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|3rd December 2012||
Following our traditional Christmas motif, if you click on the link to the right or on the icon on the left hand side of the page,
you can see a selection of Christmas cards sent out by DW. You can also see a selection of cards sent to DW by his friends.
One new card sent out by DW has turned up in the last year; from 1949, and with the benefit of hindsight it’s rather sad. In it, DW proudly shows the difference in appearance of the terrace at Grove Place between 1945 and 1949. How disappointed he would have been if he could have known that his lovely Georgian home would be demolished in a little over twenty years time.
In the ‘cards to DW’ section, I’ve added three cards sent to DW by his friend Lord Donegall; from 1958, 1959 and 1972. Among his other attributes, Lord Donegall was the head of the Sherlock Holmes Society of London – hence the Sherlockian theme.
As tradition demands, the icon on the left will disappear on Twelfth Night.
I wish a very happy Christmas and New Year to all the site’s visitors and to all friends of its cause.Charles
|Dennis Wheatley's Christmas cards through the decades|
|1st November 2012||This month’s update is a report on the Summer Field Trip to Salisbury Plain, which aimed to visit all the sites that featured in the car chase in 'The Devil Rides Out', plus a number of places where DW was billeted in World War One.||
Conventions and Field Trips
The 2012 Field Trip to Salisbury Plain
|1st October 2012||This month has a film theme. I've finally added 'The Haunted Airman' to the section on Films and Screenplays, and Steve Whatley's copy of Film Complet which he displayed at the 2011 Convention. I’ve also added a series of French film posters. I’ll add more foreign film posters in coming months – if anyone has any examples in their attics, please let me know!||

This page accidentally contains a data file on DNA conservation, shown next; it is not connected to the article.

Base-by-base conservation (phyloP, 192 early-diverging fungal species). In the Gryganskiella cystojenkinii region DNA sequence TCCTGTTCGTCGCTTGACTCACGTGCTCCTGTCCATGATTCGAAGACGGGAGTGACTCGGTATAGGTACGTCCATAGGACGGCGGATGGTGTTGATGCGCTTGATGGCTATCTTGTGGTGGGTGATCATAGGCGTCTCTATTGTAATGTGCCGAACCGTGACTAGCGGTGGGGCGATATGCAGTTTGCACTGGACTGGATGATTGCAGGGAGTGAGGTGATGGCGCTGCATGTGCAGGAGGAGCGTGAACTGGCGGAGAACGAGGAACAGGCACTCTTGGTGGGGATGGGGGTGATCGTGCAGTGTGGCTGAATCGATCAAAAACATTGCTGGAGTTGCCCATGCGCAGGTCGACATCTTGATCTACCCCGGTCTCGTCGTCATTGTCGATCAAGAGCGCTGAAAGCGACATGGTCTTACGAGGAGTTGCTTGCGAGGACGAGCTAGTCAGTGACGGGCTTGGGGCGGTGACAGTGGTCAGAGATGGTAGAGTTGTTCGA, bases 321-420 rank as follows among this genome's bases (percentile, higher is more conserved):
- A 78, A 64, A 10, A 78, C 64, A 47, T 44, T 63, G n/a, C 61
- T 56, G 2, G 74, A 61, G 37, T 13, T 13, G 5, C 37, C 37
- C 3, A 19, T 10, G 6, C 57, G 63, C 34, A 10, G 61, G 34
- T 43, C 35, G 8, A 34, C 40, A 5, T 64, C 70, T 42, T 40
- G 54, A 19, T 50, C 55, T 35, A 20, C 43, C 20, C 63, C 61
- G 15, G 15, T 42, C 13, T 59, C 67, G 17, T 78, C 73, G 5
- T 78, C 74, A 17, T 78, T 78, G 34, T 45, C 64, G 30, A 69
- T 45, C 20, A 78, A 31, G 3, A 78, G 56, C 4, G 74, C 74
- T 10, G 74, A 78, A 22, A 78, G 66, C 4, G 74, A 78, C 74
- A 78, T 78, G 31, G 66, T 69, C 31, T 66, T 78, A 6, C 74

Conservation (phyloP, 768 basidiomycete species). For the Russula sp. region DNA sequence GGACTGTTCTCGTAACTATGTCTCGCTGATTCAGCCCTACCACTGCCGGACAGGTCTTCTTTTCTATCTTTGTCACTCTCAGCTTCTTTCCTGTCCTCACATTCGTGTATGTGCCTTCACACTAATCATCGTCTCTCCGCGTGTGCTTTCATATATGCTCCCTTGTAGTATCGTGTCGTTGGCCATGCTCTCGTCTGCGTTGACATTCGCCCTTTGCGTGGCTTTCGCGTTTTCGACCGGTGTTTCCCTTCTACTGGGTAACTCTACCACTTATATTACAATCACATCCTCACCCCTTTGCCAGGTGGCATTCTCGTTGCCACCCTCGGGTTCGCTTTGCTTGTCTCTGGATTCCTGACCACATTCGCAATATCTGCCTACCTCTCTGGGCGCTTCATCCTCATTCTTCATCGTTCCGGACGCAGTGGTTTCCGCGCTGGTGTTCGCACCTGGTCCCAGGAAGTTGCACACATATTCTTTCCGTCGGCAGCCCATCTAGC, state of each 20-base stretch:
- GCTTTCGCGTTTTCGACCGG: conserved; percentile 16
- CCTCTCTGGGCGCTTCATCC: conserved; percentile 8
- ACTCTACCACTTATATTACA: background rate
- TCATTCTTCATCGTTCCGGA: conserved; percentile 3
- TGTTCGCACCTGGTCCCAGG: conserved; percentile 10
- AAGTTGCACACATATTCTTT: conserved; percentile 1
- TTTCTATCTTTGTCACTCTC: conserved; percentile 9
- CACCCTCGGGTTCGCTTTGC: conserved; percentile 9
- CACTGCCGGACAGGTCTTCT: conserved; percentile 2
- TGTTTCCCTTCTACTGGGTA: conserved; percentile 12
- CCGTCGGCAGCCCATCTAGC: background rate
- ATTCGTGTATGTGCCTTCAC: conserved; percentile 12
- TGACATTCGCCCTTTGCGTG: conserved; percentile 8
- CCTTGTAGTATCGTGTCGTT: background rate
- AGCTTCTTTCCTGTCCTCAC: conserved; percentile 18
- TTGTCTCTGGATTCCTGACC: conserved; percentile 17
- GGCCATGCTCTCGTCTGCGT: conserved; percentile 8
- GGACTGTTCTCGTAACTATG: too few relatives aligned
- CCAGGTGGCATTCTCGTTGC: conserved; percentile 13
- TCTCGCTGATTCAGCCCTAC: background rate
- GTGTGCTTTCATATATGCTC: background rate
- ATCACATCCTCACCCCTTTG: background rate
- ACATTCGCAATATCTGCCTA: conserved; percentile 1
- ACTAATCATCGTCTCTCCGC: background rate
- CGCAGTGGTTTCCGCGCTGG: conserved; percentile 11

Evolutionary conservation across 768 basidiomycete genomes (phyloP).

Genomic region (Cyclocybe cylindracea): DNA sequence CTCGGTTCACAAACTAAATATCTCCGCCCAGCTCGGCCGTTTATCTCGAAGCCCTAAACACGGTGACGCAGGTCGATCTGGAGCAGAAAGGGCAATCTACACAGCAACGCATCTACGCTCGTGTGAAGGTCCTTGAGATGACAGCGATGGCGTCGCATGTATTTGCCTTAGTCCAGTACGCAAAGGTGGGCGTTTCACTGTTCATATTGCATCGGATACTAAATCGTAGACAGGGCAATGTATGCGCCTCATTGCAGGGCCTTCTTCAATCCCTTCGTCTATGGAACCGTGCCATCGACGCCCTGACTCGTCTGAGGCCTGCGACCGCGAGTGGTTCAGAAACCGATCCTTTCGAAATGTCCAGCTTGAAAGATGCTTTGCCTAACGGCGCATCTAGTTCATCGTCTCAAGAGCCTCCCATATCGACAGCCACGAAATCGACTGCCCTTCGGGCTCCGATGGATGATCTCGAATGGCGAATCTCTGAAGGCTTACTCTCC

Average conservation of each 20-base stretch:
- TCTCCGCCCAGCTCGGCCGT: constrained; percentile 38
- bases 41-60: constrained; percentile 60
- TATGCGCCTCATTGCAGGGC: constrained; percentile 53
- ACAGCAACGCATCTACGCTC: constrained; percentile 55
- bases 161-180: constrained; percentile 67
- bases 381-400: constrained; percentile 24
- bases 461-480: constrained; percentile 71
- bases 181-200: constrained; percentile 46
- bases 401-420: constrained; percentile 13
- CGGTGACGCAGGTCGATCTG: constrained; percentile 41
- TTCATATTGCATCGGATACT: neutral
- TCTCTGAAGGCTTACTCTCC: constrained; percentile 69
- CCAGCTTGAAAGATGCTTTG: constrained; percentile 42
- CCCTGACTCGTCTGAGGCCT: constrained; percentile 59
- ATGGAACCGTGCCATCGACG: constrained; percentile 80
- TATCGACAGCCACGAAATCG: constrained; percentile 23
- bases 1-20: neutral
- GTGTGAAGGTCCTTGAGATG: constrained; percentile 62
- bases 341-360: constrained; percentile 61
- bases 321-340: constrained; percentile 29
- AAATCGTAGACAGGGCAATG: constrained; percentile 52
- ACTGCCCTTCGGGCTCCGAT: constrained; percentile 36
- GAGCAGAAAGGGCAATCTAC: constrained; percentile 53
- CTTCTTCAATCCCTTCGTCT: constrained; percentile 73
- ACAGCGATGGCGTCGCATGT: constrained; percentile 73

Films and Screenplays
Wheatley around the World: France
|In books, I’ve added a 1946 reprint of ‘The Devil Rides Out’. This is interesting for a couple of reasons; firstly because it is another example of Hutchinson apparently getting their ‘Thousands’ wrong - it’s a ‘29th Thousand’ but post-dates the 49th Thousand by about six years. Secondly, because it shows that Diana Younger’s horse motif continued to be used as the jacket illustration until at least that date.||First editions 1933-1934|
|6th September 2012||I've added to the 'Books & Articles About DW' section the details of a full page article about DW's activities in World War II that appeared in the Daily Express on August 28th, prompted by the release of Tina Rosenberg's new book.||
Critiques/Books and Articles About DW
|In the reprints sections, a new 1950 hardback edition of Sixty Days to Live has come to light with a much plainer dust jacket.||First editions 1938-1939|
Last but not least, my thanks go to Peter Tucker, who has kindly alerted me to another Book Club edition – a 1979 reprint of The Satanist, which uses an earlier Arrow paperback illustration for its cover.